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Medicinal pot supplier plants roots in Sea to Sky

Corridor grow op opens for "limited number" of medical marijuana patients


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The numbers of medical marijuana growers and users are fast on the rise and one local grower is banking on this booming business for his B.C. bud.

Statistics just released to Pique by Health Canada suggest that more medicinal marijuana growers are getting ready for legislative changes to the industry in the next two years.

One Sea to Sky grower has convinced others of the potential of pot.

Together with his investors, he has set up a small grow op facility in the Sea to Sky corridor, producing a couple of pounds of legal medical marijuana per cycle — about every two months — for a "limited number of patients" as allowed by Health Canada.

But there's no money in that. And so, they are biding their time, banking on the signals from the federal government that big changes to the medical marijuana industry are in the pipeline — ones that will see them capitalize on this early groundwork as Canada moves towards a system of bigger, more regulated, commercial growers of the medicinal plant.

"I figured that if I'm going to be competitive when that comes around then we need to start developing facilities now that are going to meet what I anticipate are going to be the requirements for commercial grow facilities, and also start developing a variety of strains because when the market opens up to all these medical patients... it's going to be a competitive market," said the local grower.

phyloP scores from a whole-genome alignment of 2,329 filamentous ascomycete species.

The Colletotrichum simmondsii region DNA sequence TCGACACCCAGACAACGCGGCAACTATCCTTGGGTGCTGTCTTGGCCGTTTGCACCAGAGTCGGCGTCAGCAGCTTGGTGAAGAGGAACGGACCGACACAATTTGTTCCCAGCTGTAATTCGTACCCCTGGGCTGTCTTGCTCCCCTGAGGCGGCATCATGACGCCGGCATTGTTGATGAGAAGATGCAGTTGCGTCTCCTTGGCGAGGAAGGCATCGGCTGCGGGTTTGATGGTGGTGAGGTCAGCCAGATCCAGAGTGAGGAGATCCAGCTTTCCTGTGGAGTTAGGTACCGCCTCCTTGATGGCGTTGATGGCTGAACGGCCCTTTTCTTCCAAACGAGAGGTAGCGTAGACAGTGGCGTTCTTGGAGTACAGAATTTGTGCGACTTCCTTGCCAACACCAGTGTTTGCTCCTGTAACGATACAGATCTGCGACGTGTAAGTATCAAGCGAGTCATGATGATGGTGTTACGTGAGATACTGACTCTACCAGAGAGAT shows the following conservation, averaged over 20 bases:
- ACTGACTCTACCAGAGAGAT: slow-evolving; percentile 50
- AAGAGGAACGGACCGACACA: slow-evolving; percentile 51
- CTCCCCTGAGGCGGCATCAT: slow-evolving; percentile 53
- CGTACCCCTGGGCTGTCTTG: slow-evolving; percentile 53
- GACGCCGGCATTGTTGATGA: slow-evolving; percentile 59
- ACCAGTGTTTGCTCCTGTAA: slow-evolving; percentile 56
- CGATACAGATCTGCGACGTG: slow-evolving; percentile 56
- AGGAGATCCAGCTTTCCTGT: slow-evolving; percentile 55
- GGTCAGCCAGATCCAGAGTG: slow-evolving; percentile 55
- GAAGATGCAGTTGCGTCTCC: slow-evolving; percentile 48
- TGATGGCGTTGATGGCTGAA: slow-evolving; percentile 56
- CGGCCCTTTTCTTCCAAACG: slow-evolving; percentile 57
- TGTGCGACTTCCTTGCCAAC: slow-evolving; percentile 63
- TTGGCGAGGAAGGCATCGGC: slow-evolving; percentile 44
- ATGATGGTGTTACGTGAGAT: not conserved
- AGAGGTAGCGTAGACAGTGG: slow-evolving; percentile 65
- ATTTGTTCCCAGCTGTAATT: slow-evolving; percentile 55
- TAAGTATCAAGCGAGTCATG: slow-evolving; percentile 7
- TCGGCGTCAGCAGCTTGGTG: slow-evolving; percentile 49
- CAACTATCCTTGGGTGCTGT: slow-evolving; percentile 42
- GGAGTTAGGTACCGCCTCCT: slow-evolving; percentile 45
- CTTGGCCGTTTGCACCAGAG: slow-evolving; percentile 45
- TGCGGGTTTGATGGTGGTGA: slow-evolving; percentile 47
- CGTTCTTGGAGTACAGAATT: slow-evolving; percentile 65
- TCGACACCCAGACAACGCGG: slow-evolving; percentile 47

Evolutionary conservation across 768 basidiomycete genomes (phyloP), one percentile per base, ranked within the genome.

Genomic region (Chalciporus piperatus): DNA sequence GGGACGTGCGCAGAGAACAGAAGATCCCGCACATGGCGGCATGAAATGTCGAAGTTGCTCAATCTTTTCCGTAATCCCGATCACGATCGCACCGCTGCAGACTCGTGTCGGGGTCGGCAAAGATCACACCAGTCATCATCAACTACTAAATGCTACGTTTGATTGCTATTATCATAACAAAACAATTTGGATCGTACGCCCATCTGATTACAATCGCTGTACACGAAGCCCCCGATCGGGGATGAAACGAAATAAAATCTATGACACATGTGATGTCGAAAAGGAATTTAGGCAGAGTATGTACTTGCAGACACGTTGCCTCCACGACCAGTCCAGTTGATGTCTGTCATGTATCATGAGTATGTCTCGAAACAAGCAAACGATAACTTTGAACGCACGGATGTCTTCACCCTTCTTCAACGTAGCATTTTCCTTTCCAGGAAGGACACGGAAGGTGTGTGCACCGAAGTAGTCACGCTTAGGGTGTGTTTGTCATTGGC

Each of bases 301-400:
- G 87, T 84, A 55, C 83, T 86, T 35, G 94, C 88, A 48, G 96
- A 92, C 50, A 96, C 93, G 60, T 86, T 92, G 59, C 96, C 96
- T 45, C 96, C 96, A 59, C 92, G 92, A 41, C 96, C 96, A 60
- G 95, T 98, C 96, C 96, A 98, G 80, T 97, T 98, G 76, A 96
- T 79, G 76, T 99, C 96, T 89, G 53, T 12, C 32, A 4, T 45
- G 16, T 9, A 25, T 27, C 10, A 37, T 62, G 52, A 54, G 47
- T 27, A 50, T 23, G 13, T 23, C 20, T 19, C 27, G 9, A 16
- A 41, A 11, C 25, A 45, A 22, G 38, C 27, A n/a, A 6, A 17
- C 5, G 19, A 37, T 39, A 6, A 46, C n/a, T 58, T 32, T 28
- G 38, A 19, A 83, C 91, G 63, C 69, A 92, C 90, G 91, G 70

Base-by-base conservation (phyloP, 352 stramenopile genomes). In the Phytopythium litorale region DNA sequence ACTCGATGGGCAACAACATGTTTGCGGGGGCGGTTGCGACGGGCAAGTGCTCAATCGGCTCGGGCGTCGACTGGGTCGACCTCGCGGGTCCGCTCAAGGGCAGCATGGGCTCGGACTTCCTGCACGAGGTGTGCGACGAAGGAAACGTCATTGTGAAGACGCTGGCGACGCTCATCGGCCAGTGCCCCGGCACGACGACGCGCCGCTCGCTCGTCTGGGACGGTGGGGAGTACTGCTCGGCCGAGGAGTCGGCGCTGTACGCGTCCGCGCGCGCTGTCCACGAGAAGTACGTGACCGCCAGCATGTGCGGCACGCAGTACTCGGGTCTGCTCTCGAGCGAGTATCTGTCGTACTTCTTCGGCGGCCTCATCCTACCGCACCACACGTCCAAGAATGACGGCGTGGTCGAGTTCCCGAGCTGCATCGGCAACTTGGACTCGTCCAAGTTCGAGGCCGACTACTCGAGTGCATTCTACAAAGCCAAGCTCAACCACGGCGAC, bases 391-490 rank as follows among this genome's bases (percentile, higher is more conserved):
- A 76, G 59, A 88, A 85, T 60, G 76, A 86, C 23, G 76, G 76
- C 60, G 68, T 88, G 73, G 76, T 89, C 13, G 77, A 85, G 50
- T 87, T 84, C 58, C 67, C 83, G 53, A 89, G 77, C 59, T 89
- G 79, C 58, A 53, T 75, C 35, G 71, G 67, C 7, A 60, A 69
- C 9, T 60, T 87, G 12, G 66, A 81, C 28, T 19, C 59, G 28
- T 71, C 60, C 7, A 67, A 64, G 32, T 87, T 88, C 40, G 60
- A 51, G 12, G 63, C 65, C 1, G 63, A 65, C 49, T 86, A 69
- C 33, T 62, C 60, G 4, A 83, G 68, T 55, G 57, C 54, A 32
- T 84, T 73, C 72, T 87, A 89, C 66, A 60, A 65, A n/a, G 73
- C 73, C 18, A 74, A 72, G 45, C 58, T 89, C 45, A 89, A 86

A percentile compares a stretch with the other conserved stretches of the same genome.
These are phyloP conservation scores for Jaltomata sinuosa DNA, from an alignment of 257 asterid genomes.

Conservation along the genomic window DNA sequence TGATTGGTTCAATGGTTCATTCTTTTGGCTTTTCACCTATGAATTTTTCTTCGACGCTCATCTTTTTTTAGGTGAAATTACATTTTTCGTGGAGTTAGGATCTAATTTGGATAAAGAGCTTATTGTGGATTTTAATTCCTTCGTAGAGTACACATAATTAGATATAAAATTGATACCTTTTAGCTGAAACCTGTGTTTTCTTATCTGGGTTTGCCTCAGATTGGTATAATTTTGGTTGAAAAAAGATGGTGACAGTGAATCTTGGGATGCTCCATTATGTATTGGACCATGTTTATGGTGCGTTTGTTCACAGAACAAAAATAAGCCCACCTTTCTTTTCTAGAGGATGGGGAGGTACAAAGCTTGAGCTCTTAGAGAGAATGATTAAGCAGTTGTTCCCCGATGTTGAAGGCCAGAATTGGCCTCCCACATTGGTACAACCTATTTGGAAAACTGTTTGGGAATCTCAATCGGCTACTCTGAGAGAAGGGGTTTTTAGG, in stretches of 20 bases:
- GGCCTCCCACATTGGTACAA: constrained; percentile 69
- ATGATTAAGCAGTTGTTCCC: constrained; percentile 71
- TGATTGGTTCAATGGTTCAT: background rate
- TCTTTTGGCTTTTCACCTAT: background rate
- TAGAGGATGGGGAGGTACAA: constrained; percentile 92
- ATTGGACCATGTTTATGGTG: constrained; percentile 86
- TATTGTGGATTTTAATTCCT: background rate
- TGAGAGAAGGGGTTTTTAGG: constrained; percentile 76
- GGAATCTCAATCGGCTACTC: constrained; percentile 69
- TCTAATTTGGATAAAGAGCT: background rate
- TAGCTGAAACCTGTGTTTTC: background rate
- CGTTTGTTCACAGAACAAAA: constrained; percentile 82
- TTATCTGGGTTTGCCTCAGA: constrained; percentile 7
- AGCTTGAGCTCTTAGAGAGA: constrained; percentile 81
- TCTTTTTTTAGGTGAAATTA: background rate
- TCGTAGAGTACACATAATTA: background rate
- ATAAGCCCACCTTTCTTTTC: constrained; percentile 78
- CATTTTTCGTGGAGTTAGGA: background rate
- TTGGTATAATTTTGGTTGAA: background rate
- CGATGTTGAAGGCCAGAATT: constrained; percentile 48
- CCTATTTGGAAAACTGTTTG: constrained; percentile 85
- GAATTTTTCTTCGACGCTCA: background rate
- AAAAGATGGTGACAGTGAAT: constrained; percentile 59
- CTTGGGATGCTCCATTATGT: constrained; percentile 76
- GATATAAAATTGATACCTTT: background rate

"You're going to be competing with other guys who are really good at growing pot and have a variety of strains to offer and patients are going to be selective about where those come from. So I figure if I don't have my ducks in a row now then when that change comes about, it'll be too late."

Pique has agreed to conceal the grower's identity and the location of his facility for security reasons.

"(The location) is appropriately chosen to take into consideration things about safety and security and the wellbeing of the community," he said. "That sounds like bullshit but it's true. I don't want it to burn down. I don't want anybody to be bothered by it. I want to ensure I'm running a safe and secure facility."

It is, he said, up to code, meeting fire, building and electrical requirements.

The facility is "modular" — built to a certain size right now with more space to expand in the future. The medical marijuana licenses are tucked into a folder on the wall, ready proof that this is a legitimate business.

But as legitimate as it is, the business of medical marijuana is still an underground one.

"Right now everyone operates under the radar," he said. "The whole entire community of medical growers operates on the hush-hush."


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